1. I had a dyed and marbled fabric business in the 90’s……….I have lots of these fabrics I’m now using……..I had saved them all the years I wasn’t quilting and now I’m dyeing more. Lots of ideas to use them……………

    I like what you’ve done…….I may be doing!!!! 🙂


  2. I love those blocks. I have to try something like that. Are your solids Grunge or something else. I love the look of not quite solid.

    • Thanks for your question, Debbie. Most of what you see as solids in my blocks are true solids. One is actually a Grunge turned over. (Someone recently told me that Moda intended the Grunges to be used on either side.) I love Grunges, however, because the Elin Noble fabrics are so subtle and nuanced, I needed the crispness of the solid solids. Hope that makes sense.

    • Debbie, I realized I didn’t fully answer your question. The true solids were hand-dyed by a textile artist north of San Francisco, but I can’t think of her name. I’ve used a lot of commercial solids, like the Bella Solids by Moda, and they are wonderful too.

    • Thanks for commenting, Jane. Ikats are truly magical fabrics. I don’t want to necessarily wear them (did that in college in the 60s and 70s :-), but they add light and vitality to a quilt. I need to use my stash of them more often . . .

    • Thank you for commenting, Sheila. I hoped the blocks would be magical. 🙂 I agree, some of those fabrics are difficult to work with in combination. Elin’s are so subtle that they can look “wilted” in the company of stronger colors and patterns. And solids can look harsh, stark. I enjoy the challenge of getting them to “get along.”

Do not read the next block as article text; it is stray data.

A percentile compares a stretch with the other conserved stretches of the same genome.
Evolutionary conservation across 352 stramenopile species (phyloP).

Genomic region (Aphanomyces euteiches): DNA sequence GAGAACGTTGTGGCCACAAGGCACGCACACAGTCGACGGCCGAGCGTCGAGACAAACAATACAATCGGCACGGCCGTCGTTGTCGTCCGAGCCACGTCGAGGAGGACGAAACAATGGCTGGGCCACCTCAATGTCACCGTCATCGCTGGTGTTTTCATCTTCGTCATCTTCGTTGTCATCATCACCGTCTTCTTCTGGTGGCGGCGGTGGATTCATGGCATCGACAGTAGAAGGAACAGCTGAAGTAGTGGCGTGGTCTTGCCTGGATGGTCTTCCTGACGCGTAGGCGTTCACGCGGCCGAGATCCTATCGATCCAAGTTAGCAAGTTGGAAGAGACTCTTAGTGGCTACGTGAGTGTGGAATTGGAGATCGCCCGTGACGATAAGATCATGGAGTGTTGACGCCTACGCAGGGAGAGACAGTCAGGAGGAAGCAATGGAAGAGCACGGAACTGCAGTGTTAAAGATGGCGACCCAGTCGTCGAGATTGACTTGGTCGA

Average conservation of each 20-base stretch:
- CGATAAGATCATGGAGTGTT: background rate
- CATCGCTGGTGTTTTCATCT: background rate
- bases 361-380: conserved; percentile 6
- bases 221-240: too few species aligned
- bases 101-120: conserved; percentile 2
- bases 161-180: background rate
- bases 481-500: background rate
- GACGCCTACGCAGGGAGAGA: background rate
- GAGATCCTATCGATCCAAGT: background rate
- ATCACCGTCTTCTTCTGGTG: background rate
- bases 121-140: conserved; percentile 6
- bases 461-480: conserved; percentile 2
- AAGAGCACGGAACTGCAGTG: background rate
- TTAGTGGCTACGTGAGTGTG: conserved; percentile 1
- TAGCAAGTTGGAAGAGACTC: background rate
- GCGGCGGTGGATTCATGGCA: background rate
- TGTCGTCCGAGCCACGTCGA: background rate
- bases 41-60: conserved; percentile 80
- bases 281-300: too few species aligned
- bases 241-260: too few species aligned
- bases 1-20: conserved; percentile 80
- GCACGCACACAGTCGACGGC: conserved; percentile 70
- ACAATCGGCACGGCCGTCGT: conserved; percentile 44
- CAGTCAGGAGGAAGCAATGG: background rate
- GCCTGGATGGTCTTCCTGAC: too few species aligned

• Lovely lovely inspirations! Where can I find some okats? Thank you for your ongoing creative ideas.

      • Suzanne, it looks like I goofed and sent you a reply intended for someone else. Oh dear, well it is late here, at least that’s my excuse! About finding ikat fabrics. . . Alison Glass has produced some lovely ikat plaids, and Kaffe has some ikat stripes. I should check on the latter. . . I would Google ikat fabrics and see what comes up. You may get a lot of South American fabrics, which are much too heavy for quilting. I will keep an eye out, try to gather some sources, and list them in a blog post. Thanks for writing–it’s always great to hear from you!

      • Suzanne, I got it wrong: Anna Maria Horner came out with some ikat plaids. You might also check out and search for ikat. Now you’ve got me on the hunt . . .

  3. Hi Christine, so long since being in touch but your page is still an inspiration for me to keep quilting even now that I’ve recently had my 86th birthday. Your unique color style was and still is such a joy to behold.

    • Fay, it is a delight to hear from you! I’m so glad you continue to enjoy quilting. (Do you happen to know Kitty Pippen? She’s internationally known for her quilting with Japanese fabrics and she’s 95.) I’m very flattered that you find my color style a joy. It makes me so happy to work with beautiful colors and fabrics. Thank you so much for writing, and do keep quilting. 🙂

    • Thanks for your comment, Mary—your opinion means a lot to me. And thanks for telling us about Stone Mountain and Daughter. I’ve seen many ikats there, light and heavier weights. Another reason to make the trip . . . 🙂

  4. After reading the other comments I see I’m a minority of one. I think some of the striped fabrics overpower your center fabrics. I’d like the strips paler.

    • Lindsey, you have a very good eye. I agree that the some of the stripes can overpower the subtle hand dyes, but from a moderate distance, the paler stripes made the blocks look anemic, as if they needed some punch. (That’s also partly why I brought in the black-and-white skinny strips. Eee gads, it never ends . . . )

  5. I love these blocks! It’s great to see you use some of your “precious” fabric. Maybe I will get brave and use some of mine too! Looking forward to our color workshop with you next year! Cheers!